Closeup of purple and blue flowers

When I hiked the loop in early June, the wildflowers were out in full force. They paint the trail with color with names like snowbrush and candyflower. The flowers point the way down the dirt path, to the junction with the Mount Defiance trail and back to the newly paved Historic Columbia River Highway State Trail.

Historic Columbia River Highway State Trail

This is where the hike turns from solid to memorable.

You’re greeted by 96-foot Hole-in-the-Wall Falls as you descend.

A short side trip takes you to a spot where you can glimpse the long, sloping Lancaster Falls through the trees.

Back in the direction of the trailhead you’ll pass Cabin Creek Falls. There the water has carved a bowl out of the surrounding rock and you can cozy up to the edge of the cascading water under an overhanging cliff.

Hole-in-the-Wall Falls

Hole-in-the-Wall Falls

Lancaster Falls

Lancaster Falls

Cabin Creek Falls

Cabin Creek Falls

I saved the best for last. Just outside of the parking lot is 190-foot Starvation Creek Falls. Its roar is loud from the viewing area. For a spectacular view, I braved a tricky creek crossing when the water is high and made my way up the creek to the base of the falls. When the sun is just right the water blows out and creates a shimmering wall that seemingly floats with the wind.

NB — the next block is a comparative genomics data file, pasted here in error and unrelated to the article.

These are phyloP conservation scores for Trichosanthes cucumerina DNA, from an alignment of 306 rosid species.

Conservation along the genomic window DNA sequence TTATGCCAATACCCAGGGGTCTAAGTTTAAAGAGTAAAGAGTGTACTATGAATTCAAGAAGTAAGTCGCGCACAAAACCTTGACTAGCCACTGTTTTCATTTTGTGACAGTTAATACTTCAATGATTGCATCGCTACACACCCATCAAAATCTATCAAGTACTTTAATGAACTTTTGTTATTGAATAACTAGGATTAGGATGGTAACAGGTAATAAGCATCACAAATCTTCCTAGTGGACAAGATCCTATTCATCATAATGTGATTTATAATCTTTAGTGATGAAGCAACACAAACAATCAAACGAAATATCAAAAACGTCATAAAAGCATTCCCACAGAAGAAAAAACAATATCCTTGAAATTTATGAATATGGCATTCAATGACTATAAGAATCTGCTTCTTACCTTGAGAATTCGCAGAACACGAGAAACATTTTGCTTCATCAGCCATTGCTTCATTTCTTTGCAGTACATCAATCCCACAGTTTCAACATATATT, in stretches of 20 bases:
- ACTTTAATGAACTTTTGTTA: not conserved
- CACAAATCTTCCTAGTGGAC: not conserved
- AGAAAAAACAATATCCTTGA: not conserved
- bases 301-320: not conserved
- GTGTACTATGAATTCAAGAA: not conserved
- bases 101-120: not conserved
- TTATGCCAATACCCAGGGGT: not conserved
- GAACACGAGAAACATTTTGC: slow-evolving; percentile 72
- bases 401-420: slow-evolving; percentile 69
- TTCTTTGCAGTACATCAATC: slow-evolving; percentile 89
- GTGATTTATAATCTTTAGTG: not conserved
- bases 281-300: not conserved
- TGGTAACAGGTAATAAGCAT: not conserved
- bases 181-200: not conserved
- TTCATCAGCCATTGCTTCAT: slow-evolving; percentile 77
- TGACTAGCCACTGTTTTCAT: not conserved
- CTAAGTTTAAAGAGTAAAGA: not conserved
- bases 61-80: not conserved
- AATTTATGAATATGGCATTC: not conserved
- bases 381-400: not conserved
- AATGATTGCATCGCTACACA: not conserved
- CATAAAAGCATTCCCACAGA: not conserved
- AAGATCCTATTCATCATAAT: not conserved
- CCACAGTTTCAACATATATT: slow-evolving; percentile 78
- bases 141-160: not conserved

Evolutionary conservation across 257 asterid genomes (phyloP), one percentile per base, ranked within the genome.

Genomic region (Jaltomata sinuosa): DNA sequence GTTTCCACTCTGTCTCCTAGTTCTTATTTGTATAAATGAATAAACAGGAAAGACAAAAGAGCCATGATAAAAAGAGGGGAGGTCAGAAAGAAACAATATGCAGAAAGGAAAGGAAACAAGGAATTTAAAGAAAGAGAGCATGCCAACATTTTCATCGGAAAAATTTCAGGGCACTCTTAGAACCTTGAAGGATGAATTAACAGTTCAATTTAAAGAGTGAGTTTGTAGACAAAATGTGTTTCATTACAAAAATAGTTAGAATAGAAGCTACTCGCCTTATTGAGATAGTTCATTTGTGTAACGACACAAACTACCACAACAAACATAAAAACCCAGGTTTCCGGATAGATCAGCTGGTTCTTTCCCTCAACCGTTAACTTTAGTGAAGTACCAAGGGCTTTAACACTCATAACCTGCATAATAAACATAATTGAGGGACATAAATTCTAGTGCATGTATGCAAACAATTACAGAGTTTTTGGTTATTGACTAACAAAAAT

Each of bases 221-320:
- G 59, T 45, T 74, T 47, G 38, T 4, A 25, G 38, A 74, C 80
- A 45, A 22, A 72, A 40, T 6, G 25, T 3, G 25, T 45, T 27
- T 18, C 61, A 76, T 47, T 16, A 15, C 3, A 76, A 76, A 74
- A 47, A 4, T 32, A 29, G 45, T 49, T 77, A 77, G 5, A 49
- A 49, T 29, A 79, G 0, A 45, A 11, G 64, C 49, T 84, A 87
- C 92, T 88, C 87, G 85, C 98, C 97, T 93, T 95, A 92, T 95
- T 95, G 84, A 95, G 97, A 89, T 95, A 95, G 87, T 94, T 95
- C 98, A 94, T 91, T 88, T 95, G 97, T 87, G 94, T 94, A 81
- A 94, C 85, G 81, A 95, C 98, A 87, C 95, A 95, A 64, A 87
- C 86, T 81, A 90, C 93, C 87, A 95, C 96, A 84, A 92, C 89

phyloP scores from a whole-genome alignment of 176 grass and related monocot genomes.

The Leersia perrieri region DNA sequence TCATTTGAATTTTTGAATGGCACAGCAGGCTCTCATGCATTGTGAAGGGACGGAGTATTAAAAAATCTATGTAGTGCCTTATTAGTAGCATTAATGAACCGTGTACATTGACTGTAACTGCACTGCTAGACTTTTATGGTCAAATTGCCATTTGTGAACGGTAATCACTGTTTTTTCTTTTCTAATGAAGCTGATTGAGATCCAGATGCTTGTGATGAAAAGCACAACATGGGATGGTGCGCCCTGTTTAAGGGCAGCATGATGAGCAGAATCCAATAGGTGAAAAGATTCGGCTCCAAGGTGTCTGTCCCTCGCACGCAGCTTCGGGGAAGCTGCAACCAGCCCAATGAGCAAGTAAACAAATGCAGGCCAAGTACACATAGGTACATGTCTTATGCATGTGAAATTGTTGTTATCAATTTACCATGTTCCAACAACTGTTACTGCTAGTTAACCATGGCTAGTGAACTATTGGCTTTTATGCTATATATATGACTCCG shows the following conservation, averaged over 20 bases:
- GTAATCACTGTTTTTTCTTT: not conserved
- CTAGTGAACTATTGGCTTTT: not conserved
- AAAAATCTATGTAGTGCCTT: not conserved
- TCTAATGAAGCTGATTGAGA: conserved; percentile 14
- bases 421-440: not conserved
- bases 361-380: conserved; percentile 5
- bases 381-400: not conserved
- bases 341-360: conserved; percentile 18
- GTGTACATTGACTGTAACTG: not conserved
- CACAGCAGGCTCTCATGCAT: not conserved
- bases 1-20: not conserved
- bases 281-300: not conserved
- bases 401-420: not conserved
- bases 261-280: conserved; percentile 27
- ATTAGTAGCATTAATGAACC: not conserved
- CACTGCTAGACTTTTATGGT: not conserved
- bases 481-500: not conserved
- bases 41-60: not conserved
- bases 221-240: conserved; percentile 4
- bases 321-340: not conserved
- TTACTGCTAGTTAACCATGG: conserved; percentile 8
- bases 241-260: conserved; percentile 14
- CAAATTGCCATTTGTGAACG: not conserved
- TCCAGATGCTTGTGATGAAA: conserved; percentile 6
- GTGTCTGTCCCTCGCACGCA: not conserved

Starvation Creek Falls

Lower part of Starvation Creek Falls

One of the best things about the hike is it leaves plenty of time for exploring other parts of the Gorge. My final destination was Hood River, but as I pulled off the highway I thought about my grandparents. The Gorge connected me to them. For a second I felt a strong urge to keep driving east, to relive the road trips of my youth.

Maybe next time.

Starvation Creek Falls spilling into creek

About The

Ben Schorzman
Ben Schorzman is the content coordinator for the City of Eugene’s Library, Recreation and Cultural Services department. A native Oregonian from Vernonia who grew up in the woods, Ben never leaves home without his trusty Canon DSLR and he’s a firm believer in the post-hike beer at the nearest craft brewery.